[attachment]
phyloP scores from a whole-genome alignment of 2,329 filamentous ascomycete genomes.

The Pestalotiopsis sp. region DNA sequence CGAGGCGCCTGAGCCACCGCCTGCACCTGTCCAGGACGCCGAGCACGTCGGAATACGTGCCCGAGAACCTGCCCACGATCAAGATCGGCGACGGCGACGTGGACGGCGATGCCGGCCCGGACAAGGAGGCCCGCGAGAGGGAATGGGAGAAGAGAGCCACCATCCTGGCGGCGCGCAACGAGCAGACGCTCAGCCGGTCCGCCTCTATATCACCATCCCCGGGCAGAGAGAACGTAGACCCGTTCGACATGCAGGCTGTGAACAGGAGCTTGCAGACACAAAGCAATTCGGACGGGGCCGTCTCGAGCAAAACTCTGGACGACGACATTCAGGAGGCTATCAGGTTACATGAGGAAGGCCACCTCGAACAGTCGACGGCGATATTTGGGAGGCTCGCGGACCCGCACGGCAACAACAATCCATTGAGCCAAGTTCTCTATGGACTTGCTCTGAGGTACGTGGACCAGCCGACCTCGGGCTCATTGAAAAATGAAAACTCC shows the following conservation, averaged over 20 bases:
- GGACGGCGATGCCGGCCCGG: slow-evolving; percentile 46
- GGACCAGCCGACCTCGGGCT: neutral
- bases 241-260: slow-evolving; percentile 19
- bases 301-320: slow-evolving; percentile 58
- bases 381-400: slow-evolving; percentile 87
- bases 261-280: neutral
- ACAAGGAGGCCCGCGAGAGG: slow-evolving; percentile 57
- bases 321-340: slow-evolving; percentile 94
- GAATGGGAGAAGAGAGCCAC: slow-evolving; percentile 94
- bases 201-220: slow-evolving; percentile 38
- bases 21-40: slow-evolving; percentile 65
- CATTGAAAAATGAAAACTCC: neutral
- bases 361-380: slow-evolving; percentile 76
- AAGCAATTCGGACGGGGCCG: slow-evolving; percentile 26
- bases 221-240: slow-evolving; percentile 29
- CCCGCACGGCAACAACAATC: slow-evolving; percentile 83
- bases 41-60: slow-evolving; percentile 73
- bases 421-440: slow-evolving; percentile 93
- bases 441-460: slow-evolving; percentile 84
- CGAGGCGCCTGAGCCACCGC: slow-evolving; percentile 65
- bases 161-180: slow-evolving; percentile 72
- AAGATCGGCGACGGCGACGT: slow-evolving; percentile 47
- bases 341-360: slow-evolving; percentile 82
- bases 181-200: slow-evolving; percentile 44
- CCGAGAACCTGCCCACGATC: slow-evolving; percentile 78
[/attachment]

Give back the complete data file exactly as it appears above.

phyloP scores from a whole-genome alignment of 2,329 filamentous ascomycete genomes.

The Pestalotiopsis sp. region DNA sequence CGAGGCGCCTGAGCCACCGCCTGCACCTGTCCAGGACGCCGAGCACGTCGGAATACGTGCCCGAGAACCTGCCCACGATCAAGATCGGCGACGGCGACGTGGACGGCGATGCCGGCCCGGACAAGGAGGCCCGCGAGAGGGAATGGGAGAAGAGAGCCACCATCCTGGCGGCGCGCAACGAGCAGACGCTCAGCCGGTCCGCCTCTATATCACCATCCCCGGGCAGAGAGAACGTAGACCCGTTCGACATGCAGGCTGTGAACAGGAGCTTGCAGACACAAAGCAATTCGGACGGGGCCGTCTCGAGCAAAACTCTGGACGACGACATTCAGGAGGCTATCAGGTTACATGAGGAAGGCCACCTCGAACAGTCGACGGCGATATTTGGGAGGCTCGCGGACCCGCACGGCAACAACAATCCATTGAGCCAAGTTCTCTATGGACTTGCTCTGAGGTACGTGGACCAGCCGACCTCGGGCTCATTGAAAAATGAAAACTCC shows the following conservation, averaged over 20 bases:
- GGACGGCGATGCCGGCCCGG: slow-evolving; percentile 46
- GGACCAGCCGACCTCGGGCT: neutral
- bases 241-260: slow-evolving; percentile 19
- bases 301-320: slow-evolving; percentile 58
- bases 381-400: slow-evolving; percentile 87
- bases 261-280: neutral
- ACAAGGAGGCCCGCGAGAGG: slow-evolving; percentile 57
- bases 321-340: slow-evolving; percentile 94
- GAATGGGAGAAGAGAGCCAC: slow-evolving; percentile 94
- bases 201-220: slow-evolving; percentile 38
- bases 21-40: slow-evolving; percentile 65
- CATTGAAAAATGAAAACTCC: neutral
- bases 361-380: slow-evolving; percentile 76
- AAGCAATTCGGACGGGGCCG: slow-evolving; percentile 26
- bases 221-240: slow-evolving; percentile 29
- CCCGCACGGCAACAACAATC: slow-evolving; percentile 83
- bases 41-60: slow-evolving; percentile 73
- bases 421-440: slow-evolving; percentile 93
- bases 441-460: slow-evolving; percentile 84
- CGAGGCGCCTGAGCCACCGC: slow-evolving; percentile 65
- bases 161-180: slow-evolving; percentile 72
- AAGATCGGCGACGGCGACGT: slow-evolving; percentile 47
- bases 341-360: slow-evolving; percentile 82
- bases 181-200: slow-evolving; percentile 44
- CCGAGAACCTGCCCACGATC: slow-evolving; percentile 78